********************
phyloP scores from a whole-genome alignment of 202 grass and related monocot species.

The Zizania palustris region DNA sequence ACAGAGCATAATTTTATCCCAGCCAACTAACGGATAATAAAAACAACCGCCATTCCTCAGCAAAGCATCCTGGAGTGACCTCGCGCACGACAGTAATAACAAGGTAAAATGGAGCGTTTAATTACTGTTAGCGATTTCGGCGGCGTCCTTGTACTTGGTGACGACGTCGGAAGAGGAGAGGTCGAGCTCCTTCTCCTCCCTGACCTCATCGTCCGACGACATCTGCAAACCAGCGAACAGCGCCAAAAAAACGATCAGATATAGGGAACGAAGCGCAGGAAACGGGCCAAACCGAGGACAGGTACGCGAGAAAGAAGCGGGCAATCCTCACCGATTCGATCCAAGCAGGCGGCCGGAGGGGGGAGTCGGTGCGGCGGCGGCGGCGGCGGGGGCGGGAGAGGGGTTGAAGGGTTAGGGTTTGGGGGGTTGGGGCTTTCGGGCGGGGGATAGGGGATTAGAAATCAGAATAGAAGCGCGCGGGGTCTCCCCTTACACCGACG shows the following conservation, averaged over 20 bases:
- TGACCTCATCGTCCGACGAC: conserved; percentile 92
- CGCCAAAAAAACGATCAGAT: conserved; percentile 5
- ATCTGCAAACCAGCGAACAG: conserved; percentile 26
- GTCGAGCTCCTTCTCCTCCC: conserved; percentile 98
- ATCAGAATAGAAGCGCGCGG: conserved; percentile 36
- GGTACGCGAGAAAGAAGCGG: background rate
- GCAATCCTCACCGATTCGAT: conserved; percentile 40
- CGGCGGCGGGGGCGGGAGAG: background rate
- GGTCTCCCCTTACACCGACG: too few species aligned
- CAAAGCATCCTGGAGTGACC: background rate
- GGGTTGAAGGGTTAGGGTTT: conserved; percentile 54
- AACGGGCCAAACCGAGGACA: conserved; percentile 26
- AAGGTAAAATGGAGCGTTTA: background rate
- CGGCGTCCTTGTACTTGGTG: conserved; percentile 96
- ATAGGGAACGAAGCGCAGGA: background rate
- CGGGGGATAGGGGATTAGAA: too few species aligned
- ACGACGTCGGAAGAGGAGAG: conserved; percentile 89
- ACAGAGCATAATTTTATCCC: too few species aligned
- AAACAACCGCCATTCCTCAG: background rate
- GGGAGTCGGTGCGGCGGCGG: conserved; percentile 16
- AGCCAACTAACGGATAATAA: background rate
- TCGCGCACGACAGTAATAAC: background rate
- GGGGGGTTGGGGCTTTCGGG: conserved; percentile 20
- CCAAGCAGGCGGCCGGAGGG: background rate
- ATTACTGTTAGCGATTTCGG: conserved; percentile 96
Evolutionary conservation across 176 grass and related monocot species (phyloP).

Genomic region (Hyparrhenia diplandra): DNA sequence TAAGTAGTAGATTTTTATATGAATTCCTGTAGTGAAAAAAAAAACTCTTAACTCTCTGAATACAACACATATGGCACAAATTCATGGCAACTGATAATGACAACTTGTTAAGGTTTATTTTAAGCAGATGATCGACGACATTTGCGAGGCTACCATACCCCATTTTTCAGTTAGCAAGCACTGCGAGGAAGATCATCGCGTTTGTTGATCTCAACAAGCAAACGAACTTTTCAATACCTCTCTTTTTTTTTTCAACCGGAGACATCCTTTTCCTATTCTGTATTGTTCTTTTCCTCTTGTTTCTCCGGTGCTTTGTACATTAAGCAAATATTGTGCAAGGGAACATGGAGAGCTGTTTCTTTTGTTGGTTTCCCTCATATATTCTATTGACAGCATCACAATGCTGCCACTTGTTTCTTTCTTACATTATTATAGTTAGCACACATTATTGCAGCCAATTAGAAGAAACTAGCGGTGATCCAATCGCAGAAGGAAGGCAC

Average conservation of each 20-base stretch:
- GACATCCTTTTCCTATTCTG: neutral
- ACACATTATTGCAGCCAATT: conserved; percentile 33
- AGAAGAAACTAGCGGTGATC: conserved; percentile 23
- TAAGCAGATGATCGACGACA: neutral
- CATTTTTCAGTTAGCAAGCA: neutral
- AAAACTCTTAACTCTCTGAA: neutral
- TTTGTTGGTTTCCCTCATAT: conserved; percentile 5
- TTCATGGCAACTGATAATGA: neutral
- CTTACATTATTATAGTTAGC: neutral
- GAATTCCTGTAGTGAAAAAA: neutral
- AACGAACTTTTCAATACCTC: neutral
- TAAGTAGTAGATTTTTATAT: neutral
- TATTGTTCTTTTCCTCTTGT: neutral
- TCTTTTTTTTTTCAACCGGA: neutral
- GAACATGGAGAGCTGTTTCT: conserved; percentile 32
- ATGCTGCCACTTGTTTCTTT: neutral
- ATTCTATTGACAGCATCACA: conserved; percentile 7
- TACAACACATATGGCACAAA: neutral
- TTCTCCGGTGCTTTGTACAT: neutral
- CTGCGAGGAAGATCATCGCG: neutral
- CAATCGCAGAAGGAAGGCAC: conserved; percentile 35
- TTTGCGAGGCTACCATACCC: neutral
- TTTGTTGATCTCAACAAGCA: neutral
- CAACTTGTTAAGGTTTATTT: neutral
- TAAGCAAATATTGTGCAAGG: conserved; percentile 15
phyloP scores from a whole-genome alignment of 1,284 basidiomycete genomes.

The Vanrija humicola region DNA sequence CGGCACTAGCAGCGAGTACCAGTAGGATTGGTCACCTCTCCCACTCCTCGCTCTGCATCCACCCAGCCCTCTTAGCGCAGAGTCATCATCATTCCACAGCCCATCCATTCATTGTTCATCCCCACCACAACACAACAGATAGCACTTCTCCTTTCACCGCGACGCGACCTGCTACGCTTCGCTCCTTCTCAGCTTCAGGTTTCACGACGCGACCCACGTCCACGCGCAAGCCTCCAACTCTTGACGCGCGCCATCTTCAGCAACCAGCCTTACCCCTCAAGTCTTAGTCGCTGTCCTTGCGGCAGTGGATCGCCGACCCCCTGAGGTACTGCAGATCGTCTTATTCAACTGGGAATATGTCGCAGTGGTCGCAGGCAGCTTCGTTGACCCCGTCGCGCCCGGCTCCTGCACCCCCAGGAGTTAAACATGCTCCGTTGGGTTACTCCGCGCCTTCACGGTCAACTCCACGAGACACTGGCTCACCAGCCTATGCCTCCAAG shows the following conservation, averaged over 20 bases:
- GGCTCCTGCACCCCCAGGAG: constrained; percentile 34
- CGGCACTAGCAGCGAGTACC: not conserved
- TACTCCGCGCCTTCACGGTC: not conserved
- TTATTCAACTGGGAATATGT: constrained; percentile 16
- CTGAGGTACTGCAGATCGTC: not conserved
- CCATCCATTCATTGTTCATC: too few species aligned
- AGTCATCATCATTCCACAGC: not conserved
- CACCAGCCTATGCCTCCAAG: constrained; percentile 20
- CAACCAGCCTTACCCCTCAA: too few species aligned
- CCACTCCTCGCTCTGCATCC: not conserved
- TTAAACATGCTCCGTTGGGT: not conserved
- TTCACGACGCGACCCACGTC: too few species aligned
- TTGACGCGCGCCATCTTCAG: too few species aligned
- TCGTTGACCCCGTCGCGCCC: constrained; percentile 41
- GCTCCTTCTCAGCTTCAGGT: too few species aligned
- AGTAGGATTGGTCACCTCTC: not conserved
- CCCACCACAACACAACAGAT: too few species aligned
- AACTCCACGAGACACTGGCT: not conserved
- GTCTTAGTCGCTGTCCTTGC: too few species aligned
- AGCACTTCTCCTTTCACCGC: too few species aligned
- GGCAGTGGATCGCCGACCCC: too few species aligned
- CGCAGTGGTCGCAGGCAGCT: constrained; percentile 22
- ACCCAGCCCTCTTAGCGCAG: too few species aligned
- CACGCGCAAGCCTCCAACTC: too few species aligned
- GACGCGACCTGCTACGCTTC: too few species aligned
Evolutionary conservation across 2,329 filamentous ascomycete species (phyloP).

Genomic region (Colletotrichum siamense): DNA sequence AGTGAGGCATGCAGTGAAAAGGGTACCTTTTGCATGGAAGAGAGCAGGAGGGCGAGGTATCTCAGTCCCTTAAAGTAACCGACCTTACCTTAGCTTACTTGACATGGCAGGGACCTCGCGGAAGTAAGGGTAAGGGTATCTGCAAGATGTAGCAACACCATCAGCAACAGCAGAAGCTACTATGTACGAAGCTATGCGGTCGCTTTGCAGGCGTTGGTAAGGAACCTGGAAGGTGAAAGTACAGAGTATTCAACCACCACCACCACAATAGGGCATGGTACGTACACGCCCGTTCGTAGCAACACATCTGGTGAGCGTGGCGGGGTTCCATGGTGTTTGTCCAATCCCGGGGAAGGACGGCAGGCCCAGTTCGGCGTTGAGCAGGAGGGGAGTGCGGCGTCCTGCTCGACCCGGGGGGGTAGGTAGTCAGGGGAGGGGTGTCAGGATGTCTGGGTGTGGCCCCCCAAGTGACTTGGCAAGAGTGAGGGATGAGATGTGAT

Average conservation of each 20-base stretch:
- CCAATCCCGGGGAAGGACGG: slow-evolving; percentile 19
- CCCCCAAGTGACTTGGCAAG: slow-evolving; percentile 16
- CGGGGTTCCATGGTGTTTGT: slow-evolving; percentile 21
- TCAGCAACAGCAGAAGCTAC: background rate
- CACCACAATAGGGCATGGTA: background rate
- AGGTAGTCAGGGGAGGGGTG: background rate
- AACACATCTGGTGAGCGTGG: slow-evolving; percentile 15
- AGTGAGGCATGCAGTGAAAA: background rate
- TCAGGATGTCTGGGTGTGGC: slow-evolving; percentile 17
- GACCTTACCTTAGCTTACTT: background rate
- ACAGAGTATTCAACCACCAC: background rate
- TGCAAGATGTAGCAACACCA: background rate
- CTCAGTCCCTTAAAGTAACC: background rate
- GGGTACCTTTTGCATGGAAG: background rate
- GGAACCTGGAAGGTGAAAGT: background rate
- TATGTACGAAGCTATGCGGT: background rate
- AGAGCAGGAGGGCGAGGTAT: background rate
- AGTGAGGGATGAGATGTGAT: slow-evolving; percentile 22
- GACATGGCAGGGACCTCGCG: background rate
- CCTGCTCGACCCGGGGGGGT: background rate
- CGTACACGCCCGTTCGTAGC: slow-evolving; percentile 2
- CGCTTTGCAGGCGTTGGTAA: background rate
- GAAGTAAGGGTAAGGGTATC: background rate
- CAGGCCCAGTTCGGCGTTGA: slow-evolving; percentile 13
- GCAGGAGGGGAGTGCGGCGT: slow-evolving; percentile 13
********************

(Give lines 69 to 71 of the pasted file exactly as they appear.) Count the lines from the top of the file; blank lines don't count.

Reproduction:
- TTCACGACGCGACCCACGTC: too few species aligned
- TTGACGCGCGCCATCTTCAG: too few species aligned
- TCGTTGACCCCGTCGCGCCC: constrained; percentile 41